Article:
I’ve now finished another book that I should have finished long ago and was languishing in my “currently reading” pile. I wanted to finish it; I enjoy Rosaria’s writing style and content. She gives powerful arguments, testimony, and example. The stories bracket the book’s opening and closing very well.
One thing I’ve been thinking about this week, in particular, is how we react to people in a place of struggle – whether that’s emotional, spiritual, mental, physical, or all wrapped together as trauma.
From a final chapter, ruminating on the Emmaus Road,
Jesus does not hurry them. He does not jolly them. He doesn’t fear their pain or even their wrong-minded notions of who the Christ shoudl be or is. He knows that the process is important. He knows that grief and lamentation are vital to the soul. The Christian life isn’t a math test. A whole lot more than the answer matters a whole lot more. So he accompanies them in their suffering. And we need to do the same. When people are willing to stop and tell us where they hurt, we need to praise God for it, and we need to stop what we are doing, shut our mouths, and listen with care.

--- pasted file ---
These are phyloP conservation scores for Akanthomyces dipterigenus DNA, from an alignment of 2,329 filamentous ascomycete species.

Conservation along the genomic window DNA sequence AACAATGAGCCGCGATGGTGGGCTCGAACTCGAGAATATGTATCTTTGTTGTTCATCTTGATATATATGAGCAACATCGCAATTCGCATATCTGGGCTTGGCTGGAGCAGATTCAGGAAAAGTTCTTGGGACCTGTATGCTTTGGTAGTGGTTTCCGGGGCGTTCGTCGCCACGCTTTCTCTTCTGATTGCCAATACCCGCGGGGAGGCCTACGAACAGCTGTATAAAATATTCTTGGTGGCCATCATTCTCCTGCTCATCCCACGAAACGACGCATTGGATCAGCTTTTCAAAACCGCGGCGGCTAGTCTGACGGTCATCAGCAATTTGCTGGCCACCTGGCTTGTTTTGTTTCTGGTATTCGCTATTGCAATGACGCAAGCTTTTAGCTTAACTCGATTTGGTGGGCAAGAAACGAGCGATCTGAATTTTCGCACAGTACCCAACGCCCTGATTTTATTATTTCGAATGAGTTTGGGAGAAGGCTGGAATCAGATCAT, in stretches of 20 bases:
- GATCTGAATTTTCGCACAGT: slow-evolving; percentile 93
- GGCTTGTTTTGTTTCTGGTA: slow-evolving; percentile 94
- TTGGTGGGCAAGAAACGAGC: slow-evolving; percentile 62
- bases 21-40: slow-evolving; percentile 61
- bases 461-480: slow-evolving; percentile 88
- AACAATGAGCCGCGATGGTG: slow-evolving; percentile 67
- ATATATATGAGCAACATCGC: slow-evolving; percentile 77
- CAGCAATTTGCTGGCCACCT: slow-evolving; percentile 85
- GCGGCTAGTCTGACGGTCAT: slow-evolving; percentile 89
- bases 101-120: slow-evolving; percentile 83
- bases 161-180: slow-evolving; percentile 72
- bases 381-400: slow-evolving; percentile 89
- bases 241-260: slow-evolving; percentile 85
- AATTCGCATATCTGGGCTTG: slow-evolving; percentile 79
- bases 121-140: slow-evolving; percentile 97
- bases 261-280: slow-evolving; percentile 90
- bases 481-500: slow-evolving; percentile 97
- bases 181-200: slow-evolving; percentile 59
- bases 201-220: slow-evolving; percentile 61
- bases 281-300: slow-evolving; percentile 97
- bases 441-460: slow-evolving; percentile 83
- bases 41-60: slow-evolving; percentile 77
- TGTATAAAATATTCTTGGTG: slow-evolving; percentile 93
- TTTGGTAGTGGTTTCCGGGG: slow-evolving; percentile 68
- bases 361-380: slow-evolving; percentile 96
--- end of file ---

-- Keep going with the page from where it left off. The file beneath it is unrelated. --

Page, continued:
How can I listen with care to my children, husband, friends, church members? How can I listen with care to lamentations online? I tend to hop to problem-solving mode … how can we make this better? What suggestion(s) do I have? But that isn’t always what is needed – and it isn’t always the best thing.
There are stories here to make you draw back, to draw you in, to consider thoughtfully. There is a lifestyle and conviction to be met and discussed. There are challenges made – how can we serve one another and ultimately Christ himself in the day to day.